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Jingoism is defined in the Oxford English Dictionary as "extreme patriotism in the form of aggressive foreign policy".[1] In practice, it refers to the advocation of the use of threats or actual force against other countries in order to safeguard what they perceive as their country's national interests, and colloquially to excessive bias in judging one's own country as superior to others – an extreme type of nationalism.

The term originated in Britain, expressing a pugnacious attitude towards Russia in the 1870s. During the 19th century in the United States, journalists called this attitude spread-eagleism. "Jingoism" did not enter the U.S. vernacular until near the turn of the 20th century. This nationalistic belligerence was intensified by the sinking of the battleship USS Maine in Havana harbour that led to the Spanish-American War of 1898.

EtymologyEdit

The chorus of a song by G. H. MacDermott (singer) and G. W. Hunt (songwriter) commonly sung in British pubs and music halls around the time of the Russo-Turkish War gave birth to the term.[2][3] The lyrics had the chorus:

We don't want to fight but by Jingo if we do

We've got the ships, we've got the men, we've got the money too
We've fought the Bear before, and while we're Britons true
The Russians shall not have Constantinople.

The phrase "by Jingo" was a long-established minced oath, used to avoid saying "by Jesus". Referring to the song, the specific term "jingoism" was coined as a political label by the prominent British radical George Holyoake in a letter to the Daily News on 13 March 1878.[4] The term eventually caught on in the United States of America.

Usage Edit

Early uses of the term in the USA were connected to the foreign policy of Theodore Roosevelt, who was frequently accused of jingoism. In an 8 October 1895 New York Times interview, he responded, "There is much talk about 'jingoism'. If by 'jingoism' they mean a policy in pursuance of which Americans will with resolution and common sense insist upon our rights being respected by foreign powers, then we are 'jingoes'."

The policy of appeasement towards Hitler led to satirical references to the loss of jingoistic attitudes in Britain. In the 28 March 1938 issue of Punch appeared a E. H. Shepard cartoon entitled The Old-Fashioned Customer. Set in a record shop, John Bull asks the record seller (Prime Minister Neville Chamberlain): "I wonder if you've got a song I remember about not wanting to fight, but if we do . . . something, something, something . . . we've got the money too?". On the wall is a portrait of the Victorian Prime Minister Lord Salisbury.[5]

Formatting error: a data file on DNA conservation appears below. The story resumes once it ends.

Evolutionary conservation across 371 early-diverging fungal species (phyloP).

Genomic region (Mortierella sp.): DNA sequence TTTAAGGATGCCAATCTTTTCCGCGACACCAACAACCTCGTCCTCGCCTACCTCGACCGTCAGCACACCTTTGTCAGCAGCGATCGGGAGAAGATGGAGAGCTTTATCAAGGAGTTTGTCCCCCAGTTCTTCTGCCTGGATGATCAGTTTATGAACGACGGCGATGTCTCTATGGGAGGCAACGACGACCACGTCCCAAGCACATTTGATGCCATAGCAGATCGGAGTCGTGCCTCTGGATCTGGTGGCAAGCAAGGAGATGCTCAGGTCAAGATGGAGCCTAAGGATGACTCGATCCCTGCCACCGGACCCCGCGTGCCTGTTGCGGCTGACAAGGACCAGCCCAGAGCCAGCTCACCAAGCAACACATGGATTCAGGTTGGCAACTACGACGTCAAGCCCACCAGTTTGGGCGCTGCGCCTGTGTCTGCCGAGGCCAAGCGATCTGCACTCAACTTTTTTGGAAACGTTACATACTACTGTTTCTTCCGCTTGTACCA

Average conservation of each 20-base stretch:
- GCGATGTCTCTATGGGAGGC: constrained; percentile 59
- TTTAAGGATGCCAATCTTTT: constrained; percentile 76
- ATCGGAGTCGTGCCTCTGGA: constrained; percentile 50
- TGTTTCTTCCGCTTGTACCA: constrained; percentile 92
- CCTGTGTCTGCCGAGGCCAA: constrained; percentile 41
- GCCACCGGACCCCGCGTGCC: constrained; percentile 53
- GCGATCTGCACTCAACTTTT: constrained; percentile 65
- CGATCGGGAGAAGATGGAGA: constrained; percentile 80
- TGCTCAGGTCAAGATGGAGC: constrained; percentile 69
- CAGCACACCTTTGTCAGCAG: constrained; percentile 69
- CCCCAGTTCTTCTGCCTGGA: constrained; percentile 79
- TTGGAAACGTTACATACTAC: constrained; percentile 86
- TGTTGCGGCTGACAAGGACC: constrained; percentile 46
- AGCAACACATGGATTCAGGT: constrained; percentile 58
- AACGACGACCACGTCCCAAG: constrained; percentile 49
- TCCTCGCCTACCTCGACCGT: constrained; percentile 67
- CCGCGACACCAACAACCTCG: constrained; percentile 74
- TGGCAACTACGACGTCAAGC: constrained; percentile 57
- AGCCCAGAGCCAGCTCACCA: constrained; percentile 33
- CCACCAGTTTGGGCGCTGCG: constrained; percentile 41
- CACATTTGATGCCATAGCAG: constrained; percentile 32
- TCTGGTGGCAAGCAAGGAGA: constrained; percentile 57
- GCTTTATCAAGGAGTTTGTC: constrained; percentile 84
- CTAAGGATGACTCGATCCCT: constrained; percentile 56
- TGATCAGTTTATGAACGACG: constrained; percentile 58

The term crops up in popular culture, notably in discussion of the aggressive attitudes illustrated in some Hollywood films. In a review for the latest film in the Rambo series, author David Morrell described the character of Rambo in Rambo: First Blood Part II and Rambo III as being "jingoistic". Jingo is also the title of a novel by Terry Pratchett, depicting a pointless war between two great states over a tiny island.

See alsoEdit

ReferencesEdit

  1. Catherine Soanes (ed.), Compact Oxford English Dictionary for University and College Students (Oxford: Oxford University Press, 2006), p. 546.
  2. http://www.cyberussr.com/hcunn/q-jingo.html
  3. http://www.davidkidd.net/20Plevna.html By Jingo
  4. Martin Ceadel, Semi-detached Idealists: The British Peace Movement and International Relations, 1854-1945 (Oxford University Press, 2000), p. 105.
  5. This cartoon is reprinted in John Charmley, Chamberlain and the Lost Peace (Ivan R. Dee, 1989), p. 61.

External linksEdit

de:Jingoismus

et:Marurahvuslus es:Jingoísmo fr:Jingoïsme he:ג'ינגואיזם hr:Jingoizam id:Jingoisme it:Gingoismo nl:Jingoïsme pl:jingoizm pt:Jingoísmo ru:Джингоизм sr:Џингоизам sv:Jingoism ja:ジンゴイズム

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